FAQ

The Answers You Need

Frequently asked questions

Why come to GP skin cancer doctors/a dedicated skin cancer clinic?


Our GP’s are accredited with the Australasian College of Skin Cancer Medicine. Between our 2 doctors they have over 20 years experience in skin cancer medicine. Dr Sally Shaw and Dr Mary Tai Kie both hold diploma’s in skin cancer medicine and surgery, a diploma in dermoscopy and Dr Sally Shaw has recently become a Fellow of the Skin Cancer College of Australia and New Zealand.




What is involved in a mole map?


A molemap is essentially a more intensive skin check, with close-up photos of particular moles which warrant monitoring. Molemapping is especially recommended for people with lots of moles, as well as personal or family history of melanoma. If you are not sure whether you would benefit from a molemap, we would recommend having a skin check first. The staff at the clinic can then advise you accordingly, depending on your skin check findings. Just like a skin check, the examination requires the staff to check you from head to toe so we would again advise to have no makeup, fake tan or nail polish at the time of the appointment.




What is a BCC?


A Basal Cell Carcinoma is the most common type of skin cancer, but least risky type if caught early. It develops from an excessive amount of sun exposure. BCC’s often look like an open sore, scar, indent in the skin, scaly pink patch, shiny raised lesion, pink growth or red patch. There are various treatment options (ie. Excision, topical treatment, curettage and electrodessication, photodynamic therapy or cryosurgery) available for BCC’s and it depends on the sub-type of BCC.




What is an SCC?


A Squamous Cell Carcinoma is the second most common type of skin cancer. It also progresses from excessive amounts of sun exposure. Squamous Cell Carcinoma’s develop from the squamous cells in the upper layer of the skin (epidermis). They often look like a pink scaly patch, a raised tender lesion, a raised growth with a central depression, a wart that bleeds or a keratotic horn. In extreme cases, they can become life-threatening if left to grow. Treatment options include excision, topical treatment, curettage and electrodessication, radiation, cryosurgery, photodynamic therapy.




What is Melanoma?


Melanoma is the most dangerous type of skin cancer and is the most common type of cancer in younger people. Melanomas originate from either an existing mole or arise as a new lesion in which resembles a mole. If melanoma is detected early it is almost completely curable, if not found early it can progress and travel to other parts of the body making it a life-threatening condition. Melanoma’s can appear anywhere on the face or body, not just sun-exposed areas which is a common misconception. Majority of melanomas are black or brown, but can be pink, blue, grey, skin-coloured, purple or white. They are often the stand-out mole amongst others or the “ugly duckling”. The main risk factors for melanoma are: having a lot of moles, personal or family history of melanoma, personal history of non-melanoma skin cancers (BCC’s or SCC’s), and pale skin with red hair (Fitzpatrick Skin Type I and II).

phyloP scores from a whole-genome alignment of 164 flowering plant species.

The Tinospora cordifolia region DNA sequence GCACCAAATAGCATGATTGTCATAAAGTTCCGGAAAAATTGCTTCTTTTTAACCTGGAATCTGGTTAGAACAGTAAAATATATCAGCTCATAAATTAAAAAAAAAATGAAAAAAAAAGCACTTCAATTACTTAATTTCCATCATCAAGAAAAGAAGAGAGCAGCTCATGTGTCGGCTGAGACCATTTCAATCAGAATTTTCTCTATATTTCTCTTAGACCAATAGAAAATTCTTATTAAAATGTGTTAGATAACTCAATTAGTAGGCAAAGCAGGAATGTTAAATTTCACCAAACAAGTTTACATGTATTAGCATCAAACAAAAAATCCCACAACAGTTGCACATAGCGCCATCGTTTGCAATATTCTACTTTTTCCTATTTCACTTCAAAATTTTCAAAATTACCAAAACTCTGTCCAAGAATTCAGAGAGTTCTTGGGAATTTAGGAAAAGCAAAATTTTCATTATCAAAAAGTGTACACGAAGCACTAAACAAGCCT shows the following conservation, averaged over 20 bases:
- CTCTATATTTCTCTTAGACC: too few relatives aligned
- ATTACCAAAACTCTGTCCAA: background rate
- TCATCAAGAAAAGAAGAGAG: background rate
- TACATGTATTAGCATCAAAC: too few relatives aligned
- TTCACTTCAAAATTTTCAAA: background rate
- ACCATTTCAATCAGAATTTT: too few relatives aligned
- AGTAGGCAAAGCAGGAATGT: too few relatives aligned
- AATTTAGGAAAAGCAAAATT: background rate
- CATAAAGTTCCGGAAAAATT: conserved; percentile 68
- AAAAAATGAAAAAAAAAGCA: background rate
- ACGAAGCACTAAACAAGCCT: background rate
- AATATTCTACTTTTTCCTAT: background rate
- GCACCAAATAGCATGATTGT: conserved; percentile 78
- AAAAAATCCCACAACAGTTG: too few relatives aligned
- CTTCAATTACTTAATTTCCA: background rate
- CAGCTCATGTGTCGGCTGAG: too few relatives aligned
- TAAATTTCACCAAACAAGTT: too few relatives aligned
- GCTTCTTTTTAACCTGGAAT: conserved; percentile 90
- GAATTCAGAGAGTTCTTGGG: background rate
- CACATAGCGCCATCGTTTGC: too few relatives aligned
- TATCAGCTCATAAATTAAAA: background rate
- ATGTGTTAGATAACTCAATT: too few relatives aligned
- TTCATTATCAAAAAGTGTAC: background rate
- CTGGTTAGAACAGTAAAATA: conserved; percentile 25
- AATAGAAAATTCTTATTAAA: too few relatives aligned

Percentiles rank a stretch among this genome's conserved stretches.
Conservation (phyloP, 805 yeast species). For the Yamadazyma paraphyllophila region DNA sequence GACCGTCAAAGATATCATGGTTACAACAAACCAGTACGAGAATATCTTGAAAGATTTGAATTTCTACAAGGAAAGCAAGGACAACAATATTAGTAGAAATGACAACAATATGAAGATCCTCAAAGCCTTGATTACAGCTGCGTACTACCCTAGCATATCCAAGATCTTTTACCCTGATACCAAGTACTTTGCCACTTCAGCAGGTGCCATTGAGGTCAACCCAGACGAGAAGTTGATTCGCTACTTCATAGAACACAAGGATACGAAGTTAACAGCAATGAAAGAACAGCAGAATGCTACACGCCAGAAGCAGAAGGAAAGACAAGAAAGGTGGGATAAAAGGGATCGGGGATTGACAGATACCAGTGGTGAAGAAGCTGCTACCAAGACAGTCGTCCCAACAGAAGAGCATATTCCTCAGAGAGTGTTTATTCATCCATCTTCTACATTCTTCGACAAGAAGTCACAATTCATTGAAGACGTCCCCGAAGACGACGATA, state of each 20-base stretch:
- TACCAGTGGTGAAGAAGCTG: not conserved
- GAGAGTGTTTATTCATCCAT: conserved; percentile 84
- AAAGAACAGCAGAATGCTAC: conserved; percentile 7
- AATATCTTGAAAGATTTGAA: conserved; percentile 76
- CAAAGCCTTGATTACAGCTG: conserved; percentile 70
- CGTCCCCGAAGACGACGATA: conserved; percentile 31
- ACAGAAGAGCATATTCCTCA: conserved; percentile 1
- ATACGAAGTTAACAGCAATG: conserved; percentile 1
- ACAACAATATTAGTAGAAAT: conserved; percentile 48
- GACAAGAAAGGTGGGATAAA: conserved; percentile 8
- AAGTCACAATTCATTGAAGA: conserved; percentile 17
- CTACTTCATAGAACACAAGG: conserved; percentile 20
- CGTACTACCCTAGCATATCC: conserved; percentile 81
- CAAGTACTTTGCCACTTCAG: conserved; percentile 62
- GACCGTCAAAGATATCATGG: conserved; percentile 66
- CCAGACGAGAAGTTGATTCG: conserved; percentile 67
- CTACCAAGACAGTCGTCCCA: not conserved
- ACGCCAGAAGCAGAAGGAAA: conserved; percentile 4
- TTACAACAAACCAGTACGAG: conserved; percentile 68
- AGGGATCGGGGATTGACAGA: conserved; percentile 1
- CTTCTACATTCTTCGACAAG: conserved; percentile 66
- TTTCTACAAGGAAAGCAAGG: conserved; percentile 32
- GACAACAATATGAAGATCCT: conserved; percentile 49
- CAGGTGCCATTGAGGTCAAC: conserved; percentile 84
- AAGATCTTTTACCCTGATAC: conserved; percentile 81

At what age should I bring my child for a skin check?


We recommend any age, particularly if there is something you are concerned about. Although the incidence of Melanoma in children is extremely low.




What is involved in a skin check?


A skin check is a full body examination performed using hand-held dermoscopy to assess every lesion on the body. The nurse performs a skin check first (who are all trained in dermoscopy) before the doctor entering and performing a second skin check. A treatment plan is discussed at the end of the consultation if necessary




How frequently should I have a skin check?


If you have no personal or family history of skin cancer, an annual skin check is sufficient. If you have a history of skin cancer, every 6-12 months is preferred. If you have had a recent skin cancer, we would recommend a 3-month check, but if you have just been diagnosed with a melanoma then we recommend 3/12 checks for the first year following a melanoma diagnosis and 6 months for the second year. If no suspicious lesions are found within this 2-year period, annual checks are sufficient thereafter.




What are the costs involved?


See our fee page here





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